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Let voters decide on Fair Wage proposal


On Aug. 27, the One Fair Wage Michigan ballot committee filed proposed ballot language after the Michigan Court of Appeals ordered that One Fair Wage be on Michigan’s November 2018 ballot.

The proposed ballot measure language calls for raising the minimum wage to $12 an hour for all workers, including tipped workers. Over 1 million workers and their families, including not only service industry workers but also healthcare workers and educators, would benefit from this proposal, with higher incomes and greater ability to contribute to the Michigan economy. This minimum wage increase for Michigan workers would be a $3.1 billion boom to our local economies. When people have more expendable income they buy more things and create more jobs.

This is simple economics 101.

Corporate trade lobbies who do not want to give their workers a raise and their friends in the state Legislature continue to try to keep this issue off the ballot, because they know the public overwhelmingly supports raising the minimum wage and because they know that the issue would encourage working people, people of color, young people, and women to the polls to vote in this important November election.

We now hear that a subset of state legislators are attempting an underhanded maneuver in which they would pass the measure to keep it off the ballot and then gut it after the election in a lame duck session. They are particularly talking about cutting tipped workers out of the legislation after the election. This is a shameful attempt to suppress our state’s least advantaged voters.

This maneuver would also leave the state’s lowest-wage workers behind.

Tipped workers in the nation’s capital are currently paid $3.52 as a base wage, with “tips on top” intended to bring them up to the current minimum wage of $9.50. This assumes, of course, that all employers are fully compliant in ensuring that this minimum is, in fact, met.

This two-tiered wage system is fundamentally flawed, and it is particularly harmful to the professional, hard-working women who are 70 percent of restaurant workers nationwide. Raising the tipped wage to the full minimum wage is not just a matter of economic justice, but also gender and racial equity.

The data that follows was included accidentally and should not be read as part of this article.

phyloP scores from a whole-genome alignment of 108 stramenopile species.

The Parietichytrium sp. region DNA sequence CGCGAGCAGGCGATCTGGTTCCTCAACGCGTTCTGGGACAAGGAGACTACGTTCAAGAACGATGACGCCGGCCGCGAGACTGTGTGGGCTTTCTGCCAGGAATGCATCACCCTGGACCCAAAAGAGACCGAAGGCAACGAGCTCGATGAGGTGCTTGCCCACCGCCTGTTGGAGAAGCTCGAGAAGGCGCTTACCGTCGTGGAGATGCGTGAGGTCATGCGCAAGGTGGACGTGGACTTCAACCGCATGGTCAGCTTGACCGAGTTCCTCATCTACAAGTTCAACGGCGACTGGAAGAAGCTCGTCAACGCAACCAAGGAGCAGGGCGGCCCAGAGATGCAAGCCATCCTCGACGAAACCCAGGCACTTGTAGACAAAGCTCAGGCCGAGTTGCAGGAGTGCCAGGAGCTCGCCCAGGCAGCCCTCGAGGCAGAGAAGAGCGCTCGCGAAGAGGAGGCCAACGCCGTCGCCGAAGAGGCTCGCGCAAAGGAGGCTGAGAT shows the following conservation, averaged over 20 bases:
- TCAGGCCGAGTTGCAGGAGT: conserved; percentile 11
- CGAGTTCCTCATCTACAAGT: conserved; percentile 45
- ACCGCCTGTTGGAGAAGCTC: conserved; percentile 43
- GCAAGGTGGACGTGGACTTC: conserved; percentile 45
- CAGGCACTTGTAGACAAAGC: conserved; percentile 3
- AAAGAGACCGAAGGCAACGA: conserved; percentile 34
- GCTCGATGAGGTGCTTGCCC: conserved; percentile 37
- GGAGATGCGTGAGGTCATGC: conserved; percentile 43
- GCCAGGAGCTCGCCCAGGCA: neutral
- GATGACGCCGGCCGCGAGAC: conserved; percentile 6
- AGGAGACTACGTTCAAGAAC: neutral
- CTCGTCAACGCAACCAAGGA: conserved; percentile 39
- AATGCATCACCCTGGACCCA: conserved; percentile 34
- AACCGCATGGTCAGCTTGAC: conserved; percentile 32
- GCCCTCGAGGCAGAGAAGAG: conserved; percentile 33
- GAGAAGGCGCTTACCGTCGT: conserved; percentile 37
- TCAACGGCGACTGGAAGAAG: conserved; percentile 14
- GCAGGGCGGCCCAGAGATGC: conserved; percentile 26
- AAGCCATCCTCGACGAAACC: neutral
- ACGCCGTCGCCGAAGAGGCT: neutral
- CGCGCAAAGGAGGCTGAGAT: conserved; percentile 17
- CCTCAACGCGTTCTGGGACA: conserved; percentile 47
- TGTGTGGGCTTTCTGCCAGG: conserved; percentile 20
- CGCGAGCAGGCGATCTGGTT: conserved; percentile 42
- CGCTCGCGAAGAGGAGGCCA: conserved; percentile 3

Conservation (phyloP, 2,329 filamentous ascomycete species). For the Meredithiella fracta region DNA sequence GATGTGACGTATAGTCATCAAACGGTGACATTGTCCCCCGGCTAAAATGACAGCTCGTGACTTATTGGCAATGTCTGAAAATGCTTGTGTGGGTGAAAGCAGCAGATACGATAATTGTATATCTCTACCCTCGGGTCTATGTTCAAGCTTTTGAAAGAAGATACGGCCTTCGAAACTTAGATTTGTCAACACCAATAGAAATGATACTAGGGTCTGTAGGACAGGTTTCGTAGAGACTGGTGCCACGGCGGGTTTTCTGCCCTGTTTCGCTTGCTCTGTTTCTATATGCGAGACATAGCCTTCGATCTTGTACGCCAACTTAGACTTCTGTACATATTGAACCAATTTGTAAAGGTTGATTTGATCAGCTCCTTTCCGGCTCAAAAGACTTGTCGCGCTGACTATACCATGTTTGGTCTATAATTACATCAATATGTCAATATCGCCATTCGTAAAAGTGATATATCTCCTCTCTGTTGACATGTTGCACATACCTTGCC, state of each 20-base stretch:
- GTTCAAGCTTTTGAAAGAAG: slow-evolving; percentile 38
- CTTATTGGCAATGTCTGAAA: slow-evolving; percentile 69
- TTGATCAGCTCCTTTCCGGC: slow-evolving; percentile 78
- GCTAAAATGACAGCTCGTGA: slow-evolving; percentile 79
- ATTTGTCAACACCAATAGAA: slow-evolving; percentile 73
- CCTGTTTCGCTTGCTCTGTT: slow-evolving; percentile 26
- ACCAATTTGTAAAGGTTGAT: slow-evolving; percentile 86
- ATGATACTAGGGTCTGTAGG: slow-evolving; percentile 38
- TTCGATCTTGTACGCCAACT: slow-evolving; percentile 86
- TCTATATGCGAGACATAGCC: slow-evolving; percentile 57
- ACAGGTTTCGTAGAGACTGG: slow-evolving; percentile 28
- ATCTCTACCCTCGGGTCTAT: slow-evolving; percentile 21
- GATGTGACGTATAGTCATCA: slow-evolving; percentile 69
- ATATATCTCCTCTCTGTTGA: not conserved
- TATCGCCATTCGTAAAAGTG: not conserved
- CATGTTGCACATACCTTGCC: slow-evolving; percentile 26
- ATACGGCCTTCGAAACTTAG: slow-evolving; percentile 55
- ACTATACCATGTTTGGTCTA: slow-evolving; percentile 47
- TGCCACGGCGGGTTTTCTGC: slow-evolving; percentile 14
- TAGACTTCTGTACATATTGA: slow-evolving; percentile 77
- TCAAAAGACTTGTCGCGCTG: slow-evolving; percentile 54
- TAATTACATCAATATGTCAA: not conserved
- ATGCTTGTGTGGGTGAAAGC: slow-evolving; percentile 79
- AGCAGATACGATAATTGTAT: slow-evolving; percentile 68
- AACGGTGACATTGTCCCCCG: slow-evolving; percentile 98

Restaurant workers who rely on tips to feed their own families are forced to endure whatever their customers, coworkers, and managers choose to dish out — which is why incidences of sexual harassment occur with twice the regularity in states with a two-tiered wage system for tipped versus non-tipped workers.

The solution lies in shifting the power imbalance. If servers are less dependent on tips, they no longer have to tolerate abusive behavior simply to make ends meet. If they are paid a fair wage by their employer — rather than having the customer assume the responsibility for the bulk of their wages — they are assured the security of a reliable, livable paycheck.

The seven states that have already eliminated the antiquated two-tiered wage system and instead have adopted “One Fair Wage” for all workers have proven that better wages lead to better tips. They have proven that the restaurant industry can continue to thrive despite raising wages. And they have proven that we can cut sexual harassment in half through the implementation of this simple, fair policy.

More than 400,000 Michigan voters have signed petitions to put One Fair Wage on the ballot. They did so because they know how important it is to allow all workers —including tipped workers — the right to a stable wage that allows them to make ends meet.

Unless they can guarantee that the measure as written will remain intact, the Michigan State legislature should follow the will of the voters — their own constituents — and allow One Fair Wage to be placed on the November ballot.

(Pete Vargas is campaign manager of One Fair Wage.)


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